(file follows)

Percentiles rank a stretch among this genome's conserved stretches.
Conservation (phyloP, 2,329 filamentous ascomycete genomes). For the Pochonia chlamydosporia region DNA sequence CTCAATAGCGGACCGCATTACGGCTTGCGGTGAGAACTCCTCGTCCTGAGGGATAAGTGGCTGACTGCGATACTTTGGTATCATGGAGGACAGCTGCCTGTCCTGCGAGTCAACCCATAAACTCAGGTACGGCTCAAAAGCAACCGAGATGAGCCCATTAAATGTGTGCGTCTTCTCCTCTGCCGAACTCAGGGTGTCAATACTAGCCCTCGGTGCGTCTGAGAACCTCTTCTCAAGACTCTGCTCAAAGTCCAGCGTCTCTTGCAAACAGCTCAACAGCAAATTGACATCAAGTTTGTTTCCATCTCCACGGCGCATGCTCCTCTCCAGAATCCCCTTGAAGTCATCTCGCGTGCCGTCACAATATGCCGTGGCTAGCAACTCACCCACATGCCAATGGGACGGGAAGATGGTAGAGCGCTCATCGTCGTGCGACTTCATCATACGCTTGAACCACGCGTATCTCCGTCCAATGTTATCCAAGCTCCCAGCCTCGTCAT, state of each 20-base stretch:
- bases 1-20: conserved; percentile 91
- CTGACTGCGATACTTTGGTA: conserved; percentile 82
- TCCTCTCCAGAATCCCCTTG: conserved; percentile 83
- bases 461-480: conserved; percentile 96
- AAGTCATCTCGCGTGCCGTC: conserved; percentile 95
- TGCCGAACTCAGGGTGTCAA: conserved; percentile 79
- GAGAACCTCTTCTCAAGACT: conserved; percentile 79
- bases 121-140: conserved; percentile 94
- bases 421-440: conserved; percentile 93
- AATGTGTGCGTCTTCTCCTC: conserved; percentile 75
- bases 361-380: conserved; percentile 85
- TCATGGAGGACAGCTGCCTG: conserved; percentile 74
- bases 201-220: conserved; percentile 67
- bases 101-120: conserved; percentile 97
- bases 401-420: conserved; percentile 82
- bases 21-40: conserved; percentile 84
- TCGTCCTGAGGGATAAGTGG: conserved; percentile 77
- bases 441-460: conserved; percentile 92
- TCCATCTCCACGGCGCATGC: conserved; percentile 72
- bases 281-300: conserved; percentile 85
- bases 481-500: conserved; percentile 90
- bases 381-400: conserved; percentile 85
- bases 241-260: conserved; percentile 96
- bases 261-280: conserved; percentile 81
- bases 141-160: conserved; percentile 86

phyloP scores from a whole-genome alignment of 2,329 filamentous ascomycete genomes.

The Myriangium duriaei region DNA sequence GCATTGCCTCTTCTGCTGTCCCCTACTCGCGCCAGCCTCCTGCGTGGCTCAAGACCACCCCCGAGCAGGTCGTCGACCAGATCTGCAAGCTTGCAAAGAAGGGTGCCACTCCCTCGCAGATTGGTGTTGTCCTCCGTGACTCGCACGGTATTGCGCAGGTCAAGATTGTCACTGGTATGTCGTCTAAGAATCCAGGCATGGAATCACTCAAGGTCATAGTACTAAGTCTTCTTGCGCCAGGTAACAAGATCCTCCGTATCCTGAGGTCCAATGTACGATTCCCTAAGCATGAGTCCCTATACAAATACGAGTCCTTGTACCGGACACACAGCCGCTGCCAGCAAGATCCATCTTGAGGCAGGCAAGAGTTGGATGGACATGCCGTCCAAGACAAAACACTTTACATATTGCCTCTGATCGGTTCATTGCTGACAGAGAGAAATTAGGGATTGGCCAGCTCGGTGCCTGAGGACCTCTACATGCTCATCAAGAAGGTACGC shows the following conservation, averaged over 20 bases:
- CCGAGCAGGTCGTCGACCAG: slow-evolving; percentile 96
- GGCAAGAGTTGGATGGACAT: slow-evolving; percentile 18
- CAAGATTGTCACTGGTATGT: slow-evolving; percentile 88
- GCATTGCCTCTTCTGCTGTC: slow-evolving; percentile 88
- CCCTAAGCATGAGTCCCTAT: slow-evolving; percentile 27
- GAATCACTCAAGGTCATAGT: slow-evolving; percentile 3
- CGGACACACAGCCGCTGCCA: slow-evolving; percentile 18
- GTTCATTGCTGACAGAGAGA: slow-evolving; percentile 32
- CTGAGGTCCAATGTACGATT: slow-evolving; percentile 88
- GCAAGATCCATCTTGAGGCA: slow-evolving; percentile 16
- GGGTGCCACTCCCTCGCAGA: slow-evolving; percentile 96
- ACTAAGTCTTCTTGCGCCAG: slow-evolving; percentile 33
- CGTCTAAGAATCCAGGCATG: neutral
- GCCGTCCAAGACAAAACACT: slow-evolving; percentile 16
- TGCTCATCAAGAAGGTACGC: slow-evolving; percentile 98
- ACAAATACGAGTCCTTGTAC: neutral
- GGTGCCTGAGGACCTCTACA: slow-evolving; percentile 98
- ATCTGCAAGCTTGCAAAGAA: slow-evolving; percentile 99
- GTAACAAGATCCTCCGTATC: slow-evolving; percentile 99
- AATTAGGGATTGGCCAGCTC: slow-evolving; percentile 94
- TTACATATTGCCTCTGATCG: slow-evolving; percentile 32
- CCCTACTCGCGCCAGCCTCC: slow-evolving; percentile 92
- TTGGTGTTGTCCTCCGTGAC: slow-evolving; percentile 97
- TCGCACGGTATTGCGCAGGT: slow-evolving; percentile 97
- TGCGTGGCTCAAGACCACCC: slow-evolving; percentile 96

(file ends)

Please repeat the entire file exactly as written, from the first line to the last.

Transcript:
Percentiles rank a stretch among this genome's conserved stretches.
Conservation (phyloP, 2,329 filamentous ascomycete genomes). For the Pochonia chlamydosporia region DNA sequence CTCAATAGCGGACCGCATTACGGCTTGCGGTGAGAACTCCTCGTCCTGAGGGATAAGTGGCTGACTGCGATACTTTGGTATCATGGAGGACAGCTGCCTGTCCTGCGAGTCAACCCATAAACTCAGGTACGGCTCAAAAGCAACCGAGATGAGCCCATTAAATGTGTGCGTCTTCTCCTCTGCCGAACTCAGGGTGTCAATACTAGCCCTCGGTGCGTCTGAGAACCTCTTCTCAAGACTCTGCTCAAAGTCCAGCGTCTCTTGCAAACAGCTCAACAGCAAATTGACATCAAGTTTGTTTCCATCTCCACGGCGCATGCTCCTCTCCAGAATCCCCTTGAAGTCATCTCGCGTGCCGTCACAATATGCCGTGGCTAGCAACTCACCCACATGCCAATGGGACGGGAAGATGGTAGAGCGCTCATCGTCGTGCGACTTCATCATACGCTTGAACCACGCGTATCTCCGTCCAATGTTATCCAAGCTCCCAGCCTCGTCAT, state of each 20-base stretch:
- bases 1-20: conserved; percentile 91
- CTGACTGCGATACTTTGGTA: conserved; percentile 82
- TCCTCTCCAGAATCCCCTTG: conserved; percentile 83
- bases 461-480: conserved; percentile 96
- AAGTCATCTCGCGTGCCGTC: conserved; percentile 95
- TGCCGAACTCAGGGTGTCAA: conserved; percentile 79
- GAGAACCTCTTCTCAAGACT: conserved; percentile 79
- bases 121-140: conserved; percentile 94
- bases 421-440: conserved; percentile 93
- AATGTGTGCGTCTTCTCCTC: conserved; percentile 75
- bases 361-380: conserved; percentile 85
- TCATGGAGGACAGCTGCCTG: conserved; percentile 74
- bases 201-220: conserved; percentile 67
- bases 101-120: conserved; percentile 97
- bases 401-420: conserved; percentile 82
- bases 21-40: conserved; percentile 84
- TCGTCCTGAGGGATAAGTGG: conserved; percentile 77
- bases 441-460: conserved; percentile 92
- TCCATCTCCACGGCGCATGC: conserved; percentile 72
- bases 281-300: conserved; percentile 85
- bases 481-500: conserved; percentile 90
- bases 381-400: conserved; percentile 85
- bases 241-260: conserved; percentile 96
- bases 261-280: conserved; percentile 81
- bases 141-160: conserved; percentile 86

phyloP scores from a whole-genome alignment of 2,329 filamentous ascomycete genomes.

The Myriangium duriaei region DNA sequence GCATTGCCTCTTCTGCTGTCCCCTACTCGCGCCAGCCTCCTGCGTGGCTCAAGACCACCCCCGAGCAGGTCGTCGACCAGATCTGCAAGCTTGCAAAGAAGGGTGCCACTCCCTCGCAGATTGGTGTTGTCCTCCGTGACTCGCACGGTATTGCGCAGGTCAAGATTGTCACTGGTATGTCGTCTAAGAATCCAGGCATGGAATCACTCAAGGTCATAGTACTAAGTCTTCTTGCGCCAGGTAACAAGATCCTCCGTATCCTGAGGTCCAATGTACGATTCCCTAAGCATGAGTCCCTATACAAATACGAGTCCTTGTACCGGACACACAGCCGCTGCCAGCAAGATCCATCTTGAGGCAGGCAAGAGTTGGATGGACATGCCGTCCAAGACAAAACACTTTACATATTGCCTCTGATCGGTTCATTGCTGACAGAGAGAAATTAGGGATTGGCCAGCTCGGTGCCTGAGGACCTCTACATGCTCATCAAGAAGGTACGC shows the following conservation, averaged over 20 bases:
- CCGAGCAGGTCGTCGACCAG: slow-evolving; percentile 96
- GGCAAGAGTTGGATGGACAT: slow-evolving; percentile 18
- CAAGATTGTCACTGGTATGT: slow-evolving; percentile 88
- GCATTGCCTCTTCTGCTGTC: slow-evolving; percentile 88
- CCCTAAGCATGAGTCCCTAT: slow-evolving; percentile 27
- GAATCACTCAAGGTCATAGT: slow-evolving; percentile 3
- CGGACACACAGCCGCTGCCA: slow-evolving; percentile 18
- GTTCATTGCTGACAGAGAGA: slow-evolving; percentile 32
- CTGAGGTCCAATGTACGATT: slow-evolving; percentile 88
- GCAAGATCCATCTTGAGGCA: slow-evolving; percentile 16
- GGGTGCCACTCCCTCGCAGA: slow-evolving; percentile 96
- ACTAAGTCTTCTTGCGCCAG: slow-evolving; percentile 33
- CGTCTAAGAATCCAGGCATG: neutral
- GCCGTCCAAGACAAAACACT: slow-evolving; percentile 16
- TGCTCATCAAGAAGGTACGC: slow-evolving; percentile 98
- ACAAATACGAGTCCTTGTAC: neutral
- GGTGCCTGAGGACCTCTACA: slow-evolving; percentile 98
- ATCTGCAAGCTTGCAAAGAA: slow-evolving; percentile 99
- GTAACAAGATCCTCCGTATC: slow-evolving; percentile 99
- AATTAGGGATTGGCCAGCTC: slow-evolving; percentile 94
- TTACATATTGCCTCTGATCG: slow-evolving; percentile 32
- CCCTACTCGCGCCAGCCTCC: slow-evolving; percentile 92
- TTGGTGTTGTCCTCCGTGAC: slow-evolving; percentile 97
- TCGCACGGTATTGCGCAGGT: slow-evolving; percentile 97
- TGCGTGGCTCAAGACCACCC: slow-evolving; percentile 96